While most oolongs can be consumed immediately postproduction, like pu-erh tea, many oolongs benefit from long aging with regular light roasting with a low charcoal fire. Before roasting, Oolong tea leaves are rolled and bruised to break open cell walls and stimulate enzymatic activity. The process of roasting removes unwanted odors from the tea and reduces any sour or astringent tastes; in addition, the process is believed to make the oolong tea more gentle on the stomach.
Tea connoisseurs classify the tea by its aroma (often floral or fruity), taste and aftertaste (often melony). Oolongs come in either roasted (炭焙) or light (密香 or 清香).
Generally, 2.25 grams of tea per 6 ounces of water, or about two teaspoons of oolong tea per cup, should be used. Oolong teas should be prepared with 180°F to 190°F (82°C-87°C) water (not boiling) and steeped 3-4 minutes. High quality oolong can be brewed multiple times from the same leaves, and unlike green tea it improves with reuse. It is common to brew the same leaves three to five times, the third steeping usually being the best.
The most famous and expensive Oolong teas are made here but the production is still usually accredited as organic. A lot of Shuǐ Xiān is grown elsewhere in Fujian. Some of the better known yán chá are:
As the name implies, Dancong ("single bush") teas are clonal or single-bush productions.
Tea cultivation only began in Taiwan in the mid nineteenth century. Since then, many of the teas which are grown in Fujian province have also been grown in Taiwan. Since the 1970s the tea industry in Taiwan has grown at a rapid rate, in line with the rest of Taiwan's economy. Due to high domestic demand and a strong tea culture, the majority of Taiwanese tea is bought and consumed by the Taiwanese.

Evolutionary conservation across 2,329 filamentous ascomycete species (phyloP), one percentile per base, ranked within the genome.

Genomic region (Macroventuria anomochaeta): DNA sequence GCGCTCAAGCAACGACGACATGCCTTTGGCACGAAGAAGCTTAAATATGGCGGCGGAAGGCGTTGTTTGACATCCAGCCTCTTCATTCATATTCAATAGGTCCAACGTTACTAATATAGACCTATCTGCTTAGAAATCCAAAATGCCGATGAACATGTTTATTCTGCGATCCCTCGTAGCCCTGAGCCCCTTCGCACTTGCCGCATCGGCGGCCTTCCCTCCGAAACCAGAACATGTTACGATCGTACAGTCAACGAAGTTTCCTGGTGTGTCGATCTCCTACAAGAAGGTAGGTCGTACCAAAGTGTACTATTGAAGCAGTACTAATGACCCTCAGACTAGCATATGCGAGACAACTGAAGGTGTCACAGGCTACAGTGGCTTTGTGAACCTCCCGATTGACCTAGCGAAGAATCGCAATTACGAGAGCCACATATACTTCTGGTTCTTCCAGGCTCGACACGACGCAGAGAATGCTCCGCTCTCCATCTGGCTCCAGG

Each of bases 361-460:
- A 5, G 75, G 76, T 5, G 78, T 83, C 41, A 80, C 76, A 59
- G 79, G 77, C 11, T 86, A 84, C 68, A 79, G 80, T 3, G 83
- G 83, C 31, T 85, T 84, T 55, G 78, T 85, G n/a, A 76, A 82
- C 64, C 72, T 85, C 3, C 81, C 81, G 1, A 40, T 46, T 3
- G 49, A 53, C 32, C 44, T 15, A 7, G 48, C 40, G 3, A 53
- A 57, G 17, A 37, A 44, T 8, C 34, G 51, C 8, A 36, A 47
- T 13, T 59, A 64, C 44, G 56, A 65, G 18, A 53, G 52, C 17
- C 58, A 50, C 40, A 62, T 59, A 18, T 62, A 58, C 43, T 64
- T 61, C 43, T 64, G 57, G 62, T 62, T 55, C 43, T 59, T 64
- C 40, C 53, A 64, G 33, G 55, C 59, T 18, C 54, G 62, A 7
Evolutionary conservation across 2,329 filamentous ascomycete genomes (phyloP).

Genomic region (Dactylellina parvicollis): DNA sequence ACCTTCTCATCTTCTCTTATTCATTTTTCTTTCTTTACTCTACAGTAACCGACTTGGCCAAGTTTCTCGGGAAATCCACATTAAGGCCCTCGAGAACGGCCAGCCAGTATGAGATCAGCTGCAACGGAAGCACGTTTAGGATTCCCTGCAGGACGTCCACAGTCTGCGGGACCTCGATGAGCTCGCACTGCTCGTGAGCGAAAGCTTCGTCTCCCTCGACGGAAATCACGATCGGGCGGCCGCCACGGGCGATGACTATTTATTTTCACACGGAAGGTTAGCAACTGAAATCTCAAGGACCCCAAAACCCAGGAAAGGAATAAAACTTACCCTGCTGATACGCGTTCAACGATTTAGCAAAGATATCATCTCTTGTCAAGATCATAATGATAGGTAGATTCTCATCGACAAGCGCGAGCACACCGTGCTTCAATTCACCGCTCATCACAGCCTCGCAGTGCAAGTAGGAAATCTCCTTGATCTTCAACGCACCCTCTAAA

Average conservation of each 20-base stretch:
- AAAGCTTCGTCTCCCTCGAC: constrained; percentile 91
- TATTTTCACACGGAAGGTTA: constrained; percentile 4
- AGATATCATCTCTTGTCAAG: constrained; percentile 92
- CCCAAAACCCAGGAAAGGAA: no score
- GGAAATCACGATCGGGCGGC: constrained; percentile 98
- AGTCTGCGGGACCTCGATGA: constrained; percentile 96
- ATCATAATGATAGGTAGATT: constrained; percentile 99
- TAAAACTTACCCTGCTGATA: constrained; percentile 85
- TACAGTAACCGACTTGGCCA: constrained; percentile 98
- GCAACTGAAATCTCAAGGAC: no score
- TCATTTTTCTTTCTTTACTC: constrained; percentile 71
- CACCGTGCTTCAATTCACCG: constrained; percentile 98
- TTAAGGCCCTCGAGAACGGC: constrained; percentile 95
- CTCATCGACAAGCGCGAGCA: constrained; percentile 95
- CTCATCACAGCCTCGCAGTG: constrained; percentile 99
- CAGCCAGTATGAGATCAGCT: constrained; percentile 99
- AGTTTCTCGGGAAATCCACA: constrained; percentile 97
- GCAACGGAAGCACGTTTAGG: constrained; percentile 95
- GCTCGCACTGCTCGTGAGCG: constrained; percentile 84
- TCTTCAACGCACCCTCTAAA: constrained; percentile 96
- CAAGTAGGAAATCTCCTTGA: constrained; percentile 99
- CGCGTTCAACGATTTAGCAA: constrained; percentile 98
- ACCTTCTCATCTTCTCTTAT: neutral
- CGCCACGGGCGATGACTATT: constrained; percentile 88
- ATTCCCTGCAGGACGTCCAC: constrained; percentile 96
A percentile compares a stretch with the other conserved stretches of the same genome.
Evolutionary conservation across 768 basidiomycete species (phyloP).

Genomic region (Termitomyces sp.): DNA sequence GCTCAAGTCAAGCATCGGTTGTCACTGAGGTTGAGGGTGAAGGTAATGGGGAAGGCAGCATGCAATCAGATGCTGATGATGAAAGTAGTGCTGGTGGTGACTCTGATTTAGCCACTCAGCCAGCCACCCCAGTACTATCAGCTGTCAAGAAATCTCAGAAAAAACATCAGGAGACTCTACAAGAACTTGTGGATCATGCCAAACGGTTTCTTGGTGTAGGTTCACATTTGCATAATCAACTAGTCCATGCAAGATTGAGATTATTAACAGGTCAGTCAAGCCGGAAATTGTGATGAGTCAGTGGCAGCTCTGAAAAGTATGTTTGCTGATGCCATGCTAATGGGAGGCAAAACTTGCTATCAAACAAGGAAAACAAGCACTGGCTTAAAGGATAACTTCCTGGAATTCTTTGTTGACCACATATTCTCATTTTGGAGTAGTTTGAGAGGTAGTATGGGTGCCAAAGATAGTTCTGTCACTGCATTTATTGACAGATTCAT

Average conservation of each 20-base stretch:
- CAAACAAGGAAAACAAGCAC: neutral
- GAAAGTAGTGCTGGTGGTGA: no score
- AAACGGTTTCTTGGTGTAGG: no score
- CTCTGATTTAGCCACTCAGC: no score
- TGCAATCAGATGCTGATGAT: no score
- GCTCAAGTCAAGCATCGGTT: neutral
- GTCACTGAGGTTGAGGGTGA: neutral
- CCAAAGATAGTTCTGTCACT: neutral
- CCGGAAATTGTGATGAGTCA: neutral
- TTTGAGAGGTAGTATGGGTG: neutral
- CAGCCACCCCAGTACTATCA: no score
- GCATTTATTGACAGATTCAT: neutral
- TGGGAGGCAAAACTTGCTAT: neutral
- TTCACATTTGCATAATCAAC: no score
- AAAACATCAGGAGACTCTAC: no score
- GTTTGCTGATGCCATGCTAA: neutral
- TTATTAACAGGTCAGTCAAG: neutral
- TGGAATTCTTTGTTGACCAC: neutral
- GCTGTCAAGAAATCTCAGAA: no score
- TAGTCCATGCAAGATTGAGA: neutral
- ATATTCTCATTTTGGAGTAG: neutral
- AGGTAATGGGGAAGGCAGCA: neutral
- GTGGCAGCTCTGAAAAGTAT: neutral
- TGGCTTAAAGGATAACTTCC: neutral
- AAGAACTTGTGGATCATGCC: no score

As the weather in Taiwan is highly variable, quality of tea may differ from season to season. Although the island is not particularly large, it is geographically varied, with high, steep mountains rising quickly from low-lying coastal plains. The different weather patterns, temperatures, altitudes and soil ultimately result in differences in appearance, aroma and flavour of the tea grown in Taiwan. In some mountainous areas, teas have been cultivated at ever higher elevations to produce a unique sweet taste that fetches a premium price.
Oolong tea contains caffeine which stimulates the central nervous system, sharpening thinking skills and improving mental alertness. Along with other teas, there is some evidence that drinking oolong tea reduces the risk of ovarian cancer.
The more heavily oxidized oolong teas have long been famous for for aiding digestion, curing headaches, and cleansing the system of smoke and alcohol. Ooling tea soothes the stomach, acting as a counter balance to rich or greasy food. The lightly oxidized Anxi and Taiwanese oolong teas are viewed by traditional Chinese medicine as beneficial to the respiratory system.
In recent times, oolong tea has been suggested as beneficial for controlling body weight, due to its effect of blocking the absorption of fats and carbohydrates. However, it is not a miracle weight loss ingredient. Rather, drinking oolong tea may support and enhance positive lifestyle changes that support weight loss, such as exercise, sleep, and a balanced diet, leading to faster results.
All links retrieved February 19, 2015.